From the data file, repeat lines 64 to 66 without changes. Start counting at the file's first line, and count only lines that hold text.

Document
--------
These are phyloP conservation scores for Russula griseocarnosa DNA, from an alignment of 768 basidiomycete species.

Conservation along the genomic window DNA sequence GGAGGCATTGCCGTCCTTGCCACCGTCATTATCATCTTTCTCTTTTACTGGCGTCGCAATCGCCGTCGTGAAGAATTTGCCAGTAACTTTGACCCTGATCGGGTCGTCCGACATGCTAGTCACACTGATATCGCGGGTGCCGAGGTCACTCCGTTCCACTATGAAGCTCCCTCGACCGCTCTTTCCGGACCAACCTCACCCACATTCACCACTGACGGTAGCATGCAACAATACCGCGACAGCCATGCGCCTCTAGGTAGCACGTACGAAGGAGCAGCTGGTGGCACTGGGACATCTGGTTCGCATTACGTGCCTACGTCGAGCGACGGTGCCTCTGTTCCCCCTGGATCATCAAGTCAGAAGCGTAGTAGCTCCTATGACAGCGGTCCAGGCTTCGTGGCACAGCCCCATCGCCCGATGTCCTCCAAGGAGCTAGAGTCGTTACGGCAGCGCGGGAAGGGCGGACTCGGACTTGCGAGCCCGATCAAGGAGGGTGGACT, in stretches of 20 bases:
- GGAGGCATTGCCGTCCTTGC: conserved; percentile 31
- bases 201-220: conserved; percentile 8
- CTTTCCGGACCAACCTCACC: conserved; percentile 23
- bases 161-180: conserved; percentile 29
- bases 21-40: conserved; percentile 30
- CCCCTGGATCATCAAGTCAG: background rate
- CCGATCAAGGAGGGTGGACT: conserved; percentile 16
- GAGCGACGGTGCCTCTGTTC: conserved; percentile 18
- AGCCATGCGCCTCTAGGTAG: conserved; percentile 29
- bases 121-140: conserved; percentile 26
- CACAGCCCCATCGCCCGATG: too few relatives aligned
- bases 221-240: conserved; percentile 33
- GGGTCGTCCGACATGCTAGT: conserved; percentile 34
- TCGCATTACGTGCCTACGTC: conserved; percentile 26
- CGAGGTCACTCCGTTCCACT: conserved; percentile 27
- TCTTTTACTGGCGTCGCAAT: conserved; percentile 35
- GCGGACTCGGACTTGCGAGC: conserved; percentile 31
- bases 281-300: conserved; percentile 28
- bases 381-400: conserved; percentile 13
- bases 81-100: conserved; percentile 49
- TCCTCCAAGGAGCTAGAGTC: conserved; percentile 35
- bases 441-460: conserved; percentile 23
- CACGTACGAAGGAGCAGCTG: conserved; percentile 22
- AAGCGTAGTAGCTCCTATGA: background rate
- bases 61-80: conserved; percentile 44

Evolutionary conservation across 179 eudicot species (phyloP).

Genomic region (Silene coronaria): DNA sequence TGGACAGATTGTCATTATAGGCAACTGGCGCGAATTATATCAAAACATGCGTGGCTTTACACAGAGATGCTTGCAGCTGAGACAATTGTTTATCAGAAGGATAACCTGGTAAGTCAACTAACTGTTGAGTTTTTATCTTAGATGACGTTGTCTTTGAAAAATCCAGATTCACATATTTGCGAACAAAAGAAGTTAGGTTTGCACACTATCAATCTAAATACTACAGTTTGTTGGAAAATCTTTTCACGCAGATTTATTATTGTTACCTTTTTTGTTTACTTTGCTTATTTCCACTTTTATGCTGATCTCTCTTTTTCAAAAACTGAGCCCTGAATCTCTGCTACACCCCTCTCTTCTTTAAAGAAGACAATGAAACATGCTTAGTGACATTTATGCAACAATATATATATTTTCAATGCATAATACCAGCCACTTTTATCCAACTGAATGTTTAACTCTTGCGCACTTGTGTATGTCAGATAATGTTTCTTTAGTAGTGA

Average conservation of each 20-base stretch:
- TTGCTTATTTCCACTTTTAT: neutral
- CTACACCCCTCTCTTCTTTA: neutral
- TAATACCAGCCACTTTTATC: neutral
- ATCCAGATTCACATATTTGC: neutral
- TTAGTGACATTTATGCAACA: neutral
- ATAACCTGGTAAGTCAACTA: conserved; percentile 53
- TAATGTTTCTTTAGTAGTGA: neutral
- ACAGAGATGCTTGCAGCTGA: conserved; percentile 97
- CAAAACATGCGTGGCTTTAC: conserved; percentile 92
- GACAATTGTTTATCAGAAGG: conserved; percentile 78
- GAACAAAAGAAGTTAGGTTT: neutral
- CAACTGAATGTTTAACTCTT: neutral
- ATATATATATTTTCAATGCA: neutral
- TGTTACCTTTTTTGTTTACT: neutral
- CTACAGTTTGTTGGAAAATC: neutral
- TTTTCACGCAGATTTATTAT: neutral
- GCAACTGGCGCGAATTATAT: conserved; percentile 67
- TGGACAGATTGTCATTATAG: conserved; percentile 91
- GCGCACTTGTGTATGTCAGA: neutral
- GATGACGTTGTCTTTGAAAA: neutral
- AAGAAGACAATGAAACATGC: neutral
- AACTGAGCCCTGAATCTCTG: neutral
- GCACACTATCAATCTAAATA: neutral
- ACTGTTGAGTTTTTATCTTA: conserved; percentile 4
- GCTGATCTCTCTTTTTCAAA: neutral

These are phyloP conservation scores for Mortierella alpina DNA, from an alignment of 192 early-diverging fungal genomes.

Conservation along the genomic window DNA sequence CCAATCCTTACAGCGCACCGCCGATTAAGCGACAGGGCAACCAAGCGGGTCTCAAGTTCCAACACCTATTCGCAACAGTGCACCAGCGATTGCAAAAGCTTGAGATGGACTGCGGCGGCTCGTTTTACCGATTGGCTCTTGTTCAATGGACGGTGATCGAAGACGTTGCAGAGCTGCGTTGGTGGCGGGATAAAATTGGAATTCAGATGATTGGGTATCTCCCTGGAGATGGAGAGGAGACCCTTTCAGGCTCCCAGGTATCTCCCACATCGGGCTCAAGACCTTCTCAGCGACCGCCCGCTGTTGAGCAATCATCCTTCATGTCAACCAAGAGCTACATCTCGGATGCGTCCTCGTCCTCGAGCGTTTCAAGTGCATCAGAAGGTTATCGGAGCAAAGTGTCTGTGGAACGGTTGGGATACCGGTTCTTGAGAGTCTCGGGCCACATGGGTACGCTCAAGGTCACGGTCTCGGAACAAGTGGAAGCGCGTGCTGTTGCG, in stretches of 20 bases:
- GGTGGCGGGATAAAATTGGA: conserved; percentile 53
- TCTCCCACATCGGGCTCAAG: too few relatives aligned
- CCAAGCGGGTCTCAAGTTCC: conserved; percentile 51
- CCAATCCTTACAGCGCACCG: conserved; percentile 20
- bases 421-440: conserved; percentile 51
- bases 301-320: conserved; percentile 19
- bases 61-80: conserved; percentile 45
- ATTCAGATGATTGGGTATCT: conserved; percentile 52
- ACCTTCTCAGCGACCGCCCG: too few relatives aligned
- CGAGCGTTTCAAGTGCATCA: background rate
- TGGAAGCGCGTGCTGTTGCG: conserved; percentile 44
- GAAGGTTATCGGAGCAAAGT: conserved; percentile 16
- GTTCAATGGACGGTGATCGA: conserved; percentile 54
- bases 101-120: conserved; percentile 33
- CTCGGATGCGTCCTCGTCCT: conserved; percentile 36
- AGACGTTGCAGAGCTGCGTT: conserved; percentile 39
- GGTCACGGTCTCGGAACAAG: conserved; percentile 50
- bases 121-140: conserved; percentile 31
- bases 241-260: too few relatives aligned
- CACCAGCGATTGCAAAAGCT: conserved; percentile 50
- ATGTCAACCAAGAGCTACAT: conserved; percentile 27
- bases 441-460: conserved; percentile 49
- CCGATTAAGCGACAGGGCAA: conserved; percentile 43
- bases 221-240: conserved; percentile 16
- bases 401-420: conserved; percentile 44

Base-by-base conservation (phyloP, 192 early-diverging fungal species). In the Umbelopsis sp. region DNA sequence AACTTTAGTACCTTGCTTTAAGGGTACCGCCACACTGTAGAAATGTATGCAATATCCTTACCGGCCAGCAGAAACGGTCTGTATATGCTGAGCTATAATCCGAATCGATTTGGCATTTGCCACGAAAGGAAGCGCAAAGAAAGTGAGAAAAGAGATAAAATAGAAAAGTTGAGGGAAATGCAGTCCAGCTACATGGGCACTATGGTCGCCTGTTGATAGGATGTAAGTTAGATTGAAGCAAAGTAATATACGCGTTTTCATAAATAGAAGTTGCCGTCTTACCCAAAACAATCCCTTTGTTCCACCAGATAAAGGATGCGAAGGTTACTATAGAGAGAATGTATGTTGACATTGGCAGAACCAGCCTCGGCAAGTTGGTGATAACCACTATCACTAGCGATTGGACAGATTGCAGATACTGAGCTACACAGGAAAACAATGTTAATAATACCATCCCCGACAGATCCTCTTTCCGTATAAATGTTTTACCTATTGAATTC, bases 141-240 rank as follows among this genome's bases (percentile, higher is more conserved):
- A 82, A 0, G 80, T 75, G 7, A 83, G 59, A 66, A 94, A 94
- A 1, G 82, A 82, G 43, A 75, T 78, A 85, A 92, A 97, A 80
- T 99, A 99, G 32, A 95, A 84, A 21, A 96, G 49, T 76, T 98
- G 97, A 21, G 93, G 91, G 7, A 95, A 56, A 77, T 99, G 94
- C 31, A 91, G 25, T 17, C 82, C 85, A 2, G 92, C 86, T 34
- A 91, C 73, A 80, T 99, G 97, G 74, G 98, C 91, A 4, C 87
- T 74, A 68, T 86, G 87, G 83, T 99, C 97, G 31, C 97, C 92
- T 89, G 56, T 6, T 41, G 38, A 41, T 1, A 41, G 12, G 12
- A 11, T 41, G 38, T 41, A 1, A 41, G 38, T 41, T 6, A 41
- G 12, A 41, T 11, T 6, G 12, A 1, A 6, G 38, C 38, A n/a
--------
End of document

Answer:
- bases 61-80: conserved; percentile 45
- ATTCAGATGATTGGGTATCT: conserved; percentile 52
- ACCTTCTCAGCGACCGCCCG: too few relatives aligned